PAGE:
Hinterland definitions  :

  •   a region lying inland from a coast
  • a region remote from urban areas,  a region lying beyond major metropolitan or cultural centers
West Penwith is a region in the far west of the United Kingdom.  
The region is surrounded by ocean,  so does not meet the first of the above definitions,  but the coastline is wild and ferocious and is a natural barrier to serious travel.  As the most westerly region of the UK it wholly meets the second consideration.
The following photographs depict something of its characteristics,  focussing mostly on its historical mining perspective,  but also exploring other factors which encourage me to return to the region.
These photographs,  taken in January 2024,  depict the landscape of the small fishing cove of Porthgwarra and the buildings and associated topography of several farms I passed on my return to the B3315 at the small hamlet of Polgigga.  It was a very misty day,   which partially cleared at sea level at Porthgwarra,  but as I climbed back inland the mists returned and the very traditional farm buildings of Roskestal quickly became enveloped in  mist.  Although not considered a mining locality,  Porthgwarra is situated very closely to the traditional mining landscape of West Penwith,  and its use of granite for buildings and the mists and agriculture  I encountered are all very representative of the region.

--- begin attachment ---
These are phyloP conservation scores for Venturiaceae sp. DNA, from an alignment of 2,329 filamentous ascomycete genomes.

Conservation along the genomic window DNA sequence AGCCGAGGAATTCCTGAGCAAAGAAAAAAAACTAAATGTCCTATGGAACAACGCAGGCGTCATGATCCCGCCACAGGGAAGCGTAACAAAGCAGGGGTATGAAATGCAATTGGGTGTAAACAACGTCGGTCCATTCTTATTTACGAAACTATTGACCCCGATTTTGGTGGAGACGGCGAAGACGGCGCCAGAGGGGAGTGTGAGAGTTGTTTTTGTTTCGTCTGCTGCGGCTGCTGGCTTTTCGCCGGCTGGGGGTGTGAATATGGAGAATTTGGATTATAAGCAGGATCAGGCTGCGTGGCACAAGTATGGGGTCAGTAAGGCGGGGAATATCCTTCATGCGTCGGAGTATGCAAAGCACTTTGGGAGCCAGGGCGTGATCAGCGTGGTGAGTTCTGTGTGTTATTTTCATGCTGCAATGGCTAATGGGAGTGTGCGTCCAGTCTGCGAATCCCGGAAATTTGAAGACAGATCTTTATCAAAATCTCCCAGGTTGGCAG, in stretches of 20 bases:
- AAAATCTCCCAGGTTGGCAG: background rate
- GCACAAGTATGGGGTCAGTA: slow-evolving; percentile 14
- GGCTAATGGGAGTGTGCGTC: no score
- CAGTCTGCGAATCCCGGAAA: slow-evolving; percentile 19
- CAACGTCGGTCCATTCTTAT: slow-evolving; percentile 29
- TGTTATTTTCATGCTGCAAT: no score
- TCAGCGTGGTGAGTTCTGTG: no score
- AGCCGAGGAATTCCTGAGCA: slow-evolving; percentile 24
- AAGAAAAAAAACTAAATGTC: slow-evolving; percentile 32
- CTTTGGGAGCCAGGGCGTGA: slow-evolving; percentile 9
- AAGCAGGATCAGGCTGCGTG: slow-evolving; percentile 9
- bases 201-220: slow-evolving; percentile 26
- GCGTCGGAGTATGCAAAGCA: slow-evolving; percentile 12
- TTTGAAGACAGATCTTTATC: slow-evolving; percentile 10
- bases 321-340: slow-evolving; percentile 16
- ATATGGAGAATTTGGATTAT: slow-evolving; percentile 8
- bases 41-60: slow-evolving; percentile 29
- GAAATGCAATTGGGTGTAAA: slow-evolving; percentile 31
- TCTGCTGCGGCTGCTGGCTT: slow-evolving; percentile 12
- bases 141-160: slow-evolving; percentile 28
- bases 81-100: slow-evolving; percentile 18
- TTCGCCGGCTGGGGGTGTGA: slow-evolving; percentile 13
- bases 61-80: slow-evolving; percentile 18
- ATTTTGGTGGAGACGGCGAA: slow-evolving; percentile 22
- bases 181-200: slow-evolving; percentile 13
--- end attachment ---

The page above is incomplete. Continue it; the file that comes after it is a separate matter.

These photographs depict a post-Christmas St Just,  though the mist and the cloud remain impenetrable over the community.
Whilst in St Just I listened to a radio show presented by the BBC film critic Mark Kermode where he and a fellow presenter reviewed movies which had referenced dream sequences as a major part of its narrative and discussed directors who had purposefully used dreams to impart symbolism and ambiguity.  Alfred Hitchcock,  Luis Bunuel,  David Lynch,  Ingmar Bergman and Pedro Almodóvar are some of these directors,  several of whom integrated the visual  landscape of Salador Dali.  Reality becomes displaced,  distortion prevails and often surrealism,  Freudian and Jungian semiotics predominate.
The mist over St Just may contribute to a similar experience within that landscape.  Mist reduces contrast and dilutes colour;  it compresses experience rather than expands it,  and distorts and alters reality.  Mist contributes to a brooding,  obsessional experience,  of a landscape constrained both by the physical limitations imposed by weather and by our own imagination.
These photographs were taken either inside or in close proximity to the churchyard of St Just Parish Church.
Here is a selection of photographs taken from 20th to the 24th of December 2023 between the town of St Just in Penwith and the hamlet of Morvah.  On each of those days a bank of cloud hung over the region,  and a cold,  strong wind blew in from off the Atlantic ocean.    The photographs are deliberately presented as darker to better match the conditions.
These photographs are the most recent images in a continuing photographic depiction of the region,  focussing mostly on the tin mining heritage found here and partly portray a Community readying itself for Christmas.